Disclaimer: I do not own Harry Potter.
Butterflies and Bezoars
By Silver Sailor Ganymede
When Blaise was a child, he used to tear the wings off butterflies – rip them off and pull them to shreds with his hands like some common muggle. There would have been no beauty in using magic; it was too easy to use magic on a creature that fragile. Better to do it with his hands, all the better to be able to feel their pain as he watched the life ebb out of them.
This is all Blaise can think about as he huddles into the stands that grey evening, watching the Ravenclaw team's Quidditch practice. If they see him, they'll probably think him a spy for Slytherin and attempt to hex him, but he isn't worried about that. Blaise is very, very good at making himself invisible, and it's impossible that any Ravenclaw will catch sight of him; they're all too idealistic, their heads in the clouds, to be able to spot a casual observer in the stands. Even if one does see him, they'll no doubt decide that no one in their right mind would willingly be watching a Quidditch practice on such an awful day. They're not going to see him.
Butterflies. That's all he can think of as he watches Cho Chang fly. Butterflies. He remembers dimly that her name may be derived from the Japanese word for 'butterfly', but he cannot be sure about this. Her family may not even be Japanese – they might be Chinese, they might be Korean, he's not sure. All he knows is that Cho herself must have been born somewhere in the north of this country. Her voice makes him think of northern England, possibly even Scotland, but Blaise has never been any good with accents, especially northern ones. He despises the north, despises Hogwarts for its northern location. The only reason he refused to go to Durmstrang was because it is so far north – northern and dark and cold and wet, deprived entirely of sunlight during the winter. No, a butterfly like Cho can't really be from the north; a delicate creature like her would die there, he's sure.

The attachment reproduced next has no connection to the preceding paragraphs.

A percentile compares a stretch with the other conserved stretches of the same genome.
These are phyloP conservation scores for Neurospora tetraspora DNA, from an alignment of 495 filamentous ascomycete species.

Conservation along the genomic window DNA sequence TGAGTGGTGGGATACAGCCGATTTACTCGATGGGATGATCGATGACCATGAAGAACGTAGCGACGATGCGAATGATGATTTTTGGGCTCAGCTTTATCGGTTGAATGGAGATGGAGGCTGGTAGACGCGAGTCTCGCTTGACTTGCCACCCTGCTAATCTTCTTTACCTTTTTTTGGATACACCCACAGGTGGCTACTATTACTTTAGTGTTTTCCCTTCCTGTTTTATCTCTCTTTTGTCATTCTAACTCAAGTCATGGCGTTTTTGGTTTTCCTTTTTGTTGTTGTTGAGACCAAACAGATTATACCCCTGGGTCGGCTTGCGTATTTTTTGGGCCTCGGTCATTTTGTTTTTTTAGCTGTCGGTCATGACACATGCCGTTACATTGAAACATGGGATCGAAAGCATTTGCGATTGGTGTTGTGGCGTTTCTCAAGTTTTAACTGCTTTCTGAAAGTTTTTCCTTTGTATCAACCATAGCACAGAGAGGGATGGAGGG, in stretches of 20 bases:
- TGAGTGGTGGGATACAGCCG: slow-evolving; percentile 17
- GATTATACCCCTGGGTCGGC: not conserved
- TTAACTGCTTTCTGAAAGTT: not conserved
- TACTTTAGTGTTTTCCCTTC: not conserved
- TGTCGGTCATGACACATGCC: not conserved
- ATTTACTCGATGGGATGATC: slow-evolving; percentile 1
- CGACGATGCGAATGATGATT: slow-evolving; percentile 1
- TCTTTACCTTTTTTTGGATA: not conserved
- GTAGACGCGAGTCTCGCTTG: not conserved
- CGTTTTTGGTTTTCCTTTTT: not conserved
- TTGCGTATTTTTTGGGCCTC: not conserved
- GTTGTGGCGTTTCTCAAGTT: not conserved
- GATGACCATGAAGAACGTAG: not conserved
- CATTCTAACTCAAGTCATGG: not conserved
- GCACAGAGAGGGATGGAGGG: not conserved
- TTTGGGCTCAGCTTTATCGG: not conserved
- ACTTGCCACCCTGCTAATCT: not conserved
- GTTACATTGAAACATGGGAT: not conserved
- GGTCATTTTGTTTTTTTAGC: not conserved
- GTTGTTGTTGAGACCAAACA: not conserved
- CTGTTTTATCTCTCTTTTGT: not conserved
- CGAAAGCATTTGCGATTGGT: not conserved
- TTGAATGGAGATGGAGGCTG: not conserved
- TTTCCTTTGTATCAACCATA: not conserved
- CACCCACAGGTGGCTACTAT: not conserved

Yes, she's delicate and beautiful and that is why he's drawn to her. A fragile creature, slightly off when on the ground but so lovely when in flight: truly a butterfly. Had she had wings, he would have torn them from her already. Of course she doesn't, so Blaise contents himself with thinking of other things he could do to a delicate creature like that. Perhaps he'll borrow Mama's trick, get a confused old house elf to poison tea and give it to her. Of course it has to be an old house elf, a stupid, forgetful animal; then no one will realise he's behind it. Then he'll watch her cough and choke as the blood freezes in her veins and the life ebbs out of her – only to cram a beazor down her throat at the last second, to tear her away from death, so she'll open those beautiful dark eyes and he'll be able to see the fear, the agony, and the delight with him at having saved her life.
The only thing that has to die for such a plan is an old house elf, and such things are expendable.
Blaise can't really kill her, of course. He can only think about things like this. He's not his mother, not willing to seduce a filthy half-blood just for the elation of killing it. Blaise is not his mother; he won't kill butterflies, only torture them, and that is why he contents himself with watching and wondering, wondering.
If he had his way with her, Cho Chang would never fly again, and butterflies are only beautiful when flying.